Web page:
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Newton v. United States

December 22, 2008

JOHN ALLEN NEWTON, PETITIONER,
v.
UNITED STATES OF AMERICA, RESPONDENT.



The opinion of the court was delivered by: Oliver W. Wanger United States District Judge

MEMORANDUM DECISION AND ORDER DENYING PETITIONER'S MOTION FOR RECONSIDERATION OF ORDER DENYING PETITIONER'S MOTION TO RE OPEN SECTION 2255 MOTION

On February 7, 2008, Petitioner John Allen Newton, proceeding in pro per, filed a "Motion to Reopen a 28 United States Code § 2255 Via Federal Rule Civil Procedure 60(b)(4) For the sole purpose ... To obtain a vactur [sic] of a judgment enter without 'Subject-Matter' jurisdiction." By Memorandum Decision and Order filed on May 26, 2008, Petitioner John Allen Newton's motion to re-open his motion to vacate, set aside or correct sentence pursuant to 28 U.S.C. § 2255 was denied. On November 26, 2008, Petitioner filed a motion to reconsider the May 26, 2008 Order.

A. Background

Petitioner was convicted by jury trial of two counts of carjacking in violation of 18 U.S.C. § 2119, two counts of use of a firearm (a Norinco 9mm semi-automatic handgun) during a crime of violence in violation of 18 U.S.C. § 924, and one count of being a felon in possession of a firearm (a Norinco 9mm handgun and a Norinco MAK-90 Sporter rifle) in violation of 18 U.S.C. § 922(g). Petitioner was sentenced by Judge Edward Dean Price on September 26, 1994 to a total of 465 months incarceration (165 months on Counts One, Three and Five, to be served concurrently; 60 months on Count Two to be served consecutively to Counts One, Three and Five; 240 months on Count Four, to be served consecutively to Counts One, Two, Three and Four). Petitioner appealed to the Ninth Circuit. In United States v. Newton, 65 F.3d 810 (9th Cir.1995), cert. denied, 516 U.S. 1137 (1996) the Ninth Circuit affirmed Petitioner's convictions, specifically rejecting Petitioner's contention that the 1979 Chevrolet Caprice belonging to Tyrone Williams that Petitioner was convicted of carjacking in Count III did not have the requisite nexus with interstate commerce:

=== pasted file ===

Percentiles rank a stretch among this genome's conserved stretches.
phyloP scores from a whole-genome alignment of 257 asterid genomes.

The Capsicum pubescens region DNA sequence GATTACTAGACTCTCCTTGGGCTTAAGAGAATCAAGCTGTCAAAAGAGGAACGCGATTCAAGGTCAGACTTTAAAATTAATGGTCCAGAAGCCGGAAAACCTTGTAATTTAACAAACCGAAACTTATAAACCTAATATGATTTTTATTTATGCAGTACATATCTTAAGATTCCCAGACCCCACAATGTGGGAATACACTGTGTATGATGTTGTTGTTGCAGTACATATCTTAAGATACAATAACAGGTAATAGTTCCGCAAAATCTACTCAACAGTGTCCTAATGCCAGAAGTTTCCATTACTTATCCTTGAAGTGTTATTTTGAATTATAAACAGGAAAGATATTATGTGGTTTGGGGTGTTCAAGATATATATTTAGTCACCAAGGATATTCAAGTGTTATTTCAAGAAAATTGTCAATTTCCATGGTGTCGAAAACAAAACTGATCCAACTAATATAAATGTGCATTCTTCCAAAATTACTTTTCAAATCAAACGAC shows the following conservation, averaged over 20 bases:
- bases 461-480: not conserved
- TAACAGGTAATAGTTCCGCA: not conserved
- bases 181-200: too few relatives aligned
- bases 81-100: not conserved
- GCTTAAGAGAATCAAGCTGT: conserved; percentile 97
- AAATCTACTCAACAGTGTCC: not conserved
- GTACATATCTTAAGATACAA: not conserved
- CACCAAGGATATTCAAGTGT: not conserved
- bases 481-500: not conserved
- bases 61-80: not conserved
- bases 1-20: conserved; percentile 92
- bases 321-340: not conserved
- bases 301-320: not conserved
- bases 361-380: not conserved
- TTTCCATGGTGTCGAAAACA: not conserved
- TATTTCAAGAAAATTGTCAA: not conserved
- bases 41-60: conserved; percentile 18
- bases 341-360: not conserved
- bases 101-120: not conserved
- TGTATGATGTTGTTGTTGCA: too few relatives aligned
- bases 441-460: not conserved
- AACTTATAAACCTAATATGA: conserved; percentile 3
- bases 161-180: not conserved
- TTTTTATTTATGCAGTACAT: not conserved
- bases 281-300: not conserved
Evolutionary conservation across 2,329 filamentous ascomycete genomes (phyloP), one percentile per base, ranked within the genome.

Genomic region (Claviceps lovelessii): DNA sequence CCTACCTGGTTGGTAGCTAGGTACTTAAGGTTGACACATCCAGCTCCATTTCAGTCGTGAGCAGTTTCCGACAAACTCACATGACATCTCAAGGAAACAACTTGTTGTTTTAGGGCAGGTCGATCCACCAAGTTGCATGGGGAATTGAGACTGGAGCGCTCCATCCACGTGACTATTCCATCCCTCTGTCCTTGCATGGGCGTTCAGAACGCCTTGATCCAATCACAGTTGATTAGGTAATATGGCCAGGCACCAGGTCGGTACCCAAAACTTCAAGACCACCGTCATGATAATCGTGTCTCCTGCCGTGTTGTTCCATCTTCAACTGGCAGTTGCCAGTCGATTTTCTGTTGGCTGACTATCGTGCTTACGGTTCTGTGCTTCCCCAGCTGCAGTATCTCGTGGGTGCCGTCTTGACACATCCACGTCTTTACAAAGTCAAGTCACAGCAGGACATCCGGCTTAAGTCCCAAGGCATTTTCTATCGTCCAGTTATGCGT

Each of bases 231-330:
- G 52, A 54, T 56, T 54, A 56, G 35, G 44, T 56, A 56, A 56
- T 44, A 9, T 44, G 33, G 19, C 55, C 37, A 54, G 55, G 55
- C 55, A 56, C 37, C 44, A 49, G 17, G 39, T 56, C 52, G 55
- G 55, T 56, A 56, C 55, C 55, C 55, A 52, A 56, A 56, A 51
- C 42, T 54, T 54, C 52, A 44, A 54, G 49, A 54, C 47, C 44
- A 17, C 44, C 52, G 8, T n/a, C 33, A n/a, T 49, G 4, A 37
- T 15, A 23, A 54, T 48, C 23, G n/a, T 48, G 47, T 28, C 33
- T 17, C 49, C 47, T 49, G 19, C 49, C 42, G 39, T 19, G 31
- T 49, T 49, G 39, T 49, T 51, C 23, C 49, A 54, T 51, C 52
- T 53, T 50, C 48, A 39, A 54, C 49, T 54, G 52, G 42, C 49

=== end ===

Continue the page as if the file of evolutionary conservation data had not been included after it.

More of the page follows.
Section 2119 is unusually plain. By its terms, all it requires by way of interstate nexus is a single interstate crossing ... The statute does not require any examination of the purpose or extent of the interstate connection. So long as the vehicle at least once crossed state boundaries in interstate commerce, § 2119 is satisfied. The stolen 1979 Chevrolet in this case twice passed from California to other states. Both times it did so in interstate commerce, notwithstanding the fact that the purpose of the trips may have been recreational rather than purely commercial ... Viewing the evidence in a light most favorable to the prosecution ..., we conclude that the government proved the essential elements of the crime charged in Count II [sic] beyond a reasonable doubt. 65 F.3d at 811-812.

Petitioner filed a motion to vacate, set aside or correct sentence pursuant to 28 U.S.C. § 2255 on December 17, 1996, asserting newly discovered evidence and ineffective assistance of counsel based on counsel's failure to call certain family witnesses at trial and failure to file a motion to suppress.

Petitioner's Section 2255 motion was denied by Order filed on January 30, 1997. A certificate of appealability was denied by the District Court on July 22, 1997 and by the Ninth Circuit on November 11, 1997.

Petitioner's motion to re-open the Section 2255 motion pursuant to Rule 60(b)(4) contended that the car identified in Counts 3 and 4 of the Indictment was never transported, shipped, or received by anyone in interstate commerce; that affidavits executed in October 1996 establish Petitioner's actual innocence of carjacking; and that Counts 2 and 4 charging him with use of a firearm during a crime of violence, specify simple possession of the weapon, which does not fit the elements of 18 U.S.C. § 924(c). Petitioner's motion to re-open was denied on the merits by the May 26, 2008 Order.

B. Motion for Reconsideration

Petitioner's motion for reconsideration is brought pursuant to Rule 60(b)(6), Federal Rules of Civil Procedure. Petitioner's motion for reconsideration asserts the following grounds for relief:

A. The Indictment did not set forth every element of the offense necessary to convict as required by the Notice and Speedy Trial Guarantees of the Fifth and Sixth Amendment as required by the Supreme Court's Decision of Apprendi v. State of New Jersey, 530 U.S. 466 ... (2000), where: